Benny lived in a motel room about a quarter mile down Saco Ave. from the restaurant. He had sole custody of his son, Benny Jr., and when he worked he had different waitresses watch him. On Tuesdays, my day off, I’d watch him.
Ben repeatedly tells two Kenny Wayne stories. One is true, the other is not. In the true story, I knocked out his two front teeth on Christmas Eve, a sort of reversal of the old holiday song, and a tale for another time.
The other story he tells, which can’t possibly be true, is that I taught his son how to play guitar. Benny Jr. was about three years old back then, and you can’t learn to play guitar at that age. But I did play kids’ tunes for him, like “Twinkle, Twinkle Little Star,” and let him toy-around with my guitar.
Legends are important to Ben, and I don’t dispel the mythology.
He needs to talk about his son, so he doesn’t forget the memory he’s drinking away. Paternal failure is a phantom that haunts him.
But I know the truth. I lived it too.
We worked together for months. Benny stayed sober the entire time, only smoking pot. One Tuesday I was babysitting, and when he came to get Little Benny I offered him a beer. I think we drank a six-pack. But that was it. That was all it took. The hammer was cocked and a high-powered weapon was about to go off.
It didn’t take long for things to fall apart. Benny began drinking every day after work. Then, on a day off, he started drinking while he was waiting for Benny Jr.’s mother to pick up her son. She didn’t show. He came to the restaurant, barely able to walk and talk, kid in tow, and began asking random waitresses to watch Little Benny after their shifts. He knew he was too drunk to do it.
They all said they weren’t able to help, and he staggered out of the dining room into the parking lot, holding the toddler’s hand. Everyone was concerned for the child’s welfare, and one tender-hearted waitress decided there was no way she could go on with her plans for the evening.
Her shift ended, and Theresa went directly to the motel. When she knocked, Little Benny slid a chair across the room and climbed it to unlock the door. His father was out cold. She took the boy with her, leaving a note by the phone to explain.
When Ben woke up and his son was missing, he freaked out. He searched, and screamed, and cried, and the cops came, and the fire department, and the pool was drained, and it was a terrible mistake, an awful mess. And then the note was found. But it was too late. The damage was done and Little Benny was removed from the “home.”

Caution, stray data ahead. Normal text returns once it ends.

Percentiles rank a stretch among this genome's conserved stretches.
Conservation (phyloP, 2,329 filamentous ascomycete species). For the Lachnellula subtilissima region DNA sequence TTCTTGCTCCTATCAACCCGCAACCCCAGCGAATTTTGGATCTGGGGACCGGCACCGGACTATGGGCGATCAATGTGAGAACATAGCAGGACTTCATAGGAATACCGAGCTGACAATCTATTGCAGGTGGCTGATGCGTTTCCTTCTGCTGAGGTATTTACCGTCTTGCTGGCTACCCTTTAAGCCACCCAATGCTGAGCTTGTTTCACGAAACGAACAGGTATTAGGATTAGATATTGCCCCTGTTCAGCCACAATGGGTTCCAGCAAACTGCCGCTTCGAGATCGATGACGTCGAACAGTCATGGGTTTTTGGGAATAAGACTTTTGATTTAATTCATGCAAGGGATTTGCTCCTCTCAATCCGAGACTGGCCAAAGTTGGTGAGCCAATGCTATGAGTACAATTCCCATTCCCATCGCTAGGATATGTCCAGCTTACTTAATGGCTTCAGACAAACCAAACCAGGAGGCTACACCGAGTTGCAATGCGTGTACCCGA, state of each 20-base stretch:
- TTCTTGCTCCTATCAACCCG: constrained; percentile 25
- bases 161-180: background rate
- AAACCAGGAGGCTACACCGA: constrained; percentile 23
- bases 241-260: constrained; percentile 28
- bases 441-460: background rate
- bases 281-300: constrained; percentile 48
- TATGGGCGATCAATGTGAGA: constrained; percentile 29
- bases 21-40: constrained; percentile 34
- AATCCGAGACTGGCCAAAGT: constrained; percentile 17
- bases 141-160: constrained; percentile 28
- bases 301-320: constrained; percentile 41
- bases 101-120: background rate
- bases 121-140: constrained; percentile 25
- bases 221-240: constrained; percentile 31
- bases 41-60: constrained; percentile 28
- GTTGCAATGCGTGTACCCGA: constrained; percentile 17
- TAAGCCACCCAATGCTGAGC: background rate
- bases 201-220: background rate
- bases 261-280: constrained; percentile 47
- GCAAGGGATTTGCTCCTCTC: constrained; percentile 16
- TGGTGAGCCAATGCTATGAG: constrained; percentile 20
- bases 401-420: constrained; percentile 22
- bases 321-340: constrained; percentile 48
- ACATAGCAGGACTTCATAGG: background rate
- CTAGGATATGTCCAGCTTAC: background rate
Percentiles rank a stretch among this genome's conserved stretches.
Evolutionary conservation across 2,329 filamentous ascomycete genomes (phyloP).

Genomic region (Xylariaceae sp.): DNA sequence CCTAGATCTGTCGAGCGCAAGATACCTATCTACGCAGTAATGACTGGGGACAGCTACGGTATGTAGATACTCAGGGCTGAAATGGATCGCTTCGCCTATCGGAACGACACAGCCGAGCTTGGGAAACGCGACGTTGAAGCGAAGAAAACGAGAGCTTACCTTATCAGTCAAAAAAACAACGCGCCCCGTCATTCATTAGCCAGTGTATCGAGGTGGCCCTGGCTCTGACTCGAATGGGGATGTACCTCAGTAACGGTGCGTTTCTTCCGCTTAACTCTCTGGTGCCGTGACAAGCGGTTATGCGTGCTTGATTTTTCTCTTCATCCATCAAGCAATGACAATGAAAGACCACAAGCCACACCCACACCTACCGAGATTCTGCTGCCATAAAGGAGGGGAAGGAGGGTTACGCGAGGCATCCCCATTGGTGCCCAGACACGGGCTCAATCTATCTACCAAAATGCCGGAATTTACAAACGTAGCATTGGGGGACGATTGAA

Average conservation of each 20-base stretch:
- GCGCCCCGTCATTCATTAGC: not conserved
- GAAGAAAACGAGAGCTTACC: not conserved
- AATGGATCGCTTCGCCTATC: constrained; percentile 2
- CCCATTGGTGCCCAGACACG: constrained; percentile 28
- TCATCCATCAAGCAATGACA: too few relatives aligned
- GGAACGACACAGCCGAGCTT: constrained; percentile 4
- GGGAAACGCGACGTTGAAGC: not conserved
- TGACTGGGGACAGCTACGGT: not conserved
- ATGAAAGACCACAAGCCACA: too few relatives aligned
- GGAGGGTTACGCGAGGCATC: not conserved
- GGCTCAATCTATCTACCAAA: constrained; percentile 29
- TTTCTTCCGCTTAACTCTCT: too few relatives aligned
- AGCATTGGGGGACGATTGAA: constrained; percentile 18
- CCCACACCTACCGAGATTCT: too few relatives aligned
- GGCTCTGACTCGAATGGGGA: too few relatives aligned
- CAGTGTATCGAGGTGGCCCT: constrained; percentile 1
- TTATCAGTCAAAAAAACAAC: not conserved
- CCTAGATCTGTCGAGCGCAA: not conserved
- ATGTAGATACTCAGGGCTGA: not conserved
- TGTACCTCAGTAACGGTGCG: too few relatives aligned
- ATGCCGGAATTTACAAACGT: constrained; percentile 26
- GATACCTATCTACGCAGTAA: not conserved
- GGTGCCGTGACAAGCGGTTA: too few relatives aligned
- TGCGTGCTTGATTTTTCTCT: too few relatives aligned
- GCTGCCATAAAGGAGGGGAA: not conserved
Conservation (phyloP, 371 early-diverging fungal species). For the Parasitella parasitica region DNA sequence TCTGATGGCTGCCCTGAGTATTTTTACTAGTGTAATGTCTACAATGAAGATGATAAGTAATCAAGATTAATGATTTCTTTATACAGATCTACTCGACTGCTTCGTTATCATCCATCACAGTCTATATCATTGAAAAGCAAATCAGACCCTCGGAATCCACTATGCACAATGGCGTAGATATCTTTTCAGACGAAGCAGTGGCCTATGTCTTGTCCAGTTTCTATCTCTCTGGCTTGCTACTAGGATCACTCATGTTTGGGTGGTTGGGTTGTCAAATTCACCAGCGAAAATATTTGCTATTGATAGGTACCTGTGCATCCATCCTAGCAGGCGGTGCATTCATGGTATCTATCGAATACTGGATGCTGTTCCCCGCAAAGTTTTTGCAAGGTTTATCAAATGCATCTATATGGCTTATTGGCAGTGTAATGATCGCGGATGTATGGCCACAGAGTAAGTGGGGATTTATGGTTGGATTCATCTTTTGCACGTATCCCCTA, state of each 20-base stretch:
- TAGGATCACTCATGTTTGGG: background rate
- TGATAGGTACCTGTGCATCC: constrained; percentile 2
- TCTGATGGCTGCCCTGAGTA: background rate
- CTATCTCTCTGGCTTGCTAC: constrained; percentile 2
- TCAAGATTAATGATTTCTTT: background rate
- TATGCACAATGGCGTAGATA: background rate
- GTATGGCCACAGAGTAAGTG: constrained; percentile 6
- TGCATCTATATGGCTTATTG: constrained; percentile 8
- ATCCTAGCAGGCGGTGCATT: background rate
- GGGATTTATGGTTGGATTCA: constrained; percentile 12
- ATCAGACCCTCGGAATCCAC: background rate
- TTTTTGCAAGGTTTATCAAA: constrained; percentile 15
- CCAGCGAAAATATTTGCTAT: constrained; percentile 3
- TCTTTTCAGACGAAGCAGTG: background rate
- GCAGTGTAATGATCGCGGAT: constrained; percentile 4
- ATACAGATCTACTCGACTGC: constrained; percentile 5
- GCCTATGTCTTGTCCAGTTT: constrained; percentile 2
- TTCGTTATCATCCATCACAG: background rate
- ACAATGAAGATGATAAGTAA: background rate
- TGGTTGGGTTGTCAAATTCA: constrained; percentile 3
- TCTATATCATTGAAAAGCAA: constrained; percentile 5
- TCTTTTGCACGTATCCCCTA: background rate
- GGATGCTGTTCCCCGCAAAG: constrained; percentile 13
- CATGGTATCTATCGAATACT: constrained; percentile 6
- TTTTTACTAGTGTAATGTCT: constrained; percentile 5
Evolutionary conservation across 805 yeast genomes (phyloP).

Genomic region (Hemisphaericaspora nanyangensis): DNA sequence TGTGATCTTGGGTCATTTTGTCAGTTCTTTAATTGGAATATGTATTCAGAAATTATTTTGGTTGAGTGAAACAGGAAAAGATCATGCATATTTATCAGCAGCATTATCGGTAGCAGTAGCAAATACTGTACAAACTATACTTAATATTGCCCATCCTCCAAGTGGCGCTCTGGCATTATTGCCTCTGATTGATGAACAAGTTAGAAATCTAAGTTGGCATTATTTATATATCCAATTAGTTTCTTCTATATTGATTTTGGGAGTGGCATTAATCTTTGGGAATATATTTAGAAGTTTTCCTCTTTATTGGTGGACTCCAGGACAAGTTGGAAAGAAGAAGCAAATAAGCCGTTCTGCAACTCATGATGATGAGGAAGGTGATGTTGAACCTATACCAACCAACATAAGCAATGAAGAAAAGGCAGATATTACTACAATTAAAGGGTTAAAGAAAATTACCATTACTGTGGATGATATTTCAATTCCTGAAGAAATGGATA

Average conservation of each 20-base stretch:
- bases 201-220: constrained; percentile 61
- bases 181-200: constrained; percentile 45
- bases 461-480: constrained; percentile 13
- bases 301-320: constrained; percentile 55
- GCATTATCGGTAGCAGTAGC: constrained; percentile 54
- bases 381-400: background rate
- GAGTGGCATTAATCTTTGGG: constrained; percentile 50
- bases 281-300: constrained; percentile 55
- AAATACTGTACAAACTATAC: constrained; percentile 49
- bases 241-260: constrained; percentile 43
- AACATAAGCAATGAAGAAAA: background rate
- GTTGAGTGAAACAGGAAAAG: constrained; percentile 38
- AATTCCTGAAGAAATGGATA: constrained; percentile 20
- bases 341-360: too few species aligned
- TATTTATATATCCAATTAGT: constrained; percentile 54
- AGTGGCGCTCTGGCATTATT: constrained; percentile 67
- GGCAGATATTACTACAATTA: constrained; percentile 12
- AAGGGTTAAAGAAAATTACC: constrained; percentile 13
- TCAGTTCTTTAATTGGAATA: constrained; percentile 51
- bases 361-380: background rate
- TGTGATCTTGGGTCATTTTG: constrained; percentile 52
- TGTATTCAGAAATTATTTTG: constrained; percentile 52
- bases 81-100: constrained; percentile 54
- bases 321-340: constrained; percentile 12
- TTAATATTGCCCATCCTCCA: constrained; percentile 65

Shortly thereafter — and this is a third Kenny Wayne story Ben tells, albeit less often, and there’s more truth to it than the Kenny and Benny School of Rock — Ben came to my place with a big biker wanting an ounce of pot. Ben said he’d “pay for it later.”
I don’t know if I was reading the situation wrong — assigning bad vibes due to my disappointment or anger about what happened with Little Benny — but I felt certain these two were not going to pay for anything “later.” I felt I was being muscled, robbed.
It didn’t end well for them, and Benny left with considerable injury. He came back the next day showing me his cuts and bruises, claiming he had “no beef” with me. And he tried to shake my hand.
“Ben, I have reached out my hand to you for the last time,” I said.
I suppose that sounded poetic to me back then. I had no idea how poetic it would seem later. Fate is always the fairer poet.
Chapter Six: Out With the Old, In With the Crew
“It has awakened in us the sense of comradeship, so that we escape the abyss of solitude — it has lent us the indifference of wild creatures, so that in spite of it all, we perceive the positive in every moment, and store it up as a reserve against the onslaught of nothingness.”
— Erich Maria Remarque, All Quiet on the Western Front
Breakfast ended at nine-thirty. I headed directly to probation so I’d make it back in time for lunch. I continued my reading in the lobby while waiting to be seen. Beyond Good and Evil was winding down.
When I left probation I decided to check out the library. I went in and got a library card, which I thought was pretty cool, what with my not having an address and all. They were very friendly and helpful, and seemed encouraged by a homeless person who likes to read. The woman at the loan desk was also very impressed by the books I’d chosen. I picked out six vintage volumes, mostly on Hinduism and Buddhism, but I also grabbed C.S. Lewis’ The Case for Christianity. I’m not a Christian, but I’m not the Antichrist, either. Much of the Bible is very good philosophy, morally speaking. I maxed out my card and made it back for lunch at eleven-thirty.
The line for Preble Street’s soup kitchen wrapped around the building. I went to the end, and when the guy in front of me turned around, I recognized him. It was Ben.
It was a rather uncomfortable moment. Despite our circumstances, I’d been happy to see Jen. I didn’t know how I felt about this chance reunion from my beach days. The last time I’d seen Ben, he was pretty beat up, courtesy of yours truly. For some reason, Mark Twain sprang to mind: “It isn’t the parts of the Bible I don’t understand that bother me, it’s the parts I do understand.”